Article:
The fruit and flowers of Conium maculatum, belonging to Europe and naturalized in the United States. They have an odor resembling that of mice. The active principle is conine, a very volatile alkaloid, freely soluble in alcohol and ether, and slightly so in water. On exposure to the air it decomposes, and this change is assisted by heat.
Conium is a motor depressant, paralyzing the motor nerves from below upward. It affects the respiratory centre, paralyzing it. The cardiac and vascular centres are not specially influenced. The brain is not affected, but remains clear.
When conium is taken in doses just large enough to make an impression, the first effect noticed is muscular weakness in the legs. The feet feel weighted down, or as if made of lead; the knees weak and unable to bear the body, giving an intense desire to lie down, and the patient cannot walk, but staggers and falls.
The eyelids are affected and drop over the eyes; the vision is disordered, and there is frontal headache, with a feeling of heat, as of weight and pressure, in the head.
Conium is also a gastric irritant, producing nausea and vomiting.
It is employed medicinally as a calmative and antispasmodic, but its uncertain, inexact strength is considered to make it unreliable.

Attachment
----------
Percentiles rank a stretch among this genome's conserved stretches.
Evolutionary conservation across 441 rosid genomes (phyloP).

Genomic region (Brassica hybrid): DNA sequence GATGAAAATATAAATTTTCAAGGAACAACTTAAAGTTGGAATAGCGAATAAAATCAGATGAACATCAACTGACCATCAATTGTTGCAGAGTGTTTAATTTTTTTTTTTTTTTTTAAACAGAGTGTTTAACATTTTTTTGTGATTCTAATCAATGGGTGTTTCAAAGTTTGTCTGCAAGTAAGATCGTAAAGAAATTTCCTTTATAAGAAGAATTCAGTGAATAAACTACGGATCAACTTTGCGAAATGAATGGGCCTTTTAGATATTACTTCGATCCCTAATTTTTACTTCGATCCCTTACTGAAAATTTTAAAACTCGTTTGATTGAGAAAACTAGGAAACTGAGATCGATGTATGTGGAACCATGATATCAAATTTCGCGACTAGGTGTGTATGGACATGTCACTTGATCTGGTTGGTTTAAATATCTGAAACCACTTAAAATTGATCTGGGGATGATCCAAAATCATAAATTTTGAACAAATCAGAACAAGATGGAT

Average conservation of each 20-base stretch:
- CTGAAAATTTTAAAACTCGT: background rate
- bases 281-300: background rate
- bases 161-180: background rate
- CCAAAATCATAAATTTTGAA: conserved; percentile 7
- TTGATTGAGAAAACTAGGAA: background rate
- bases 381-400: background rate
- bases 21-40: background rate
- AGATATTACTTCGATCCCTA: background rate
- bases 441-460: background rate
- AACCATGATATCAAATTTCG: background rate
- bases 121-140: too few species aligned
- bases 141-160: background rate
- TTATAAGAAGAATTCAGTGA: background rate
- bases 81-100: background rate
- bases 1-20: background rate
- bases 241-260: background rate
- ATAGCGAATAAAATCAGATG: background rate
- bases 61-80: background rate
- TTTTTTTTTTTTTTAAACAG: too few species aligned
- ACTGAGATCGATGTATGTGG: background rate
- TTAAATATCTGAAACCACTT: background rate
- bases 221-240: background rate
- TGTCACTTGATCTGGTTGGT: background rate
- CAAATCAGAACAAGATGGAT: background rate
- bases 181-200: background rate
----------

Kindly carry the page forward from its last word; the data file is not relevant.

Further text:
In serious poisoning the symptoms mentioned above are all intensified. The pupils dilate; the pulse, at first diminished, afterwards becomes more rapid. The respiratory centre is paralyzed, and death results from asphyxia in a very short time - in one case in a few moments. There are but few recorded cases of fatal poisoning. Hemlock was the State poison of Athens in the time of Socrates, and the means of his death.
No physiological antidote to conium is known. The stomach must be emptied and tannic acid given, stimulants employed and external heat applied, and artificial respiration practised as long as there is any heart action.
Average dose, . iii.-0.2 mil.
Although this is regarded as the best preparation of conium, yet it is very uncertain, because of the volatile character of the essential principle.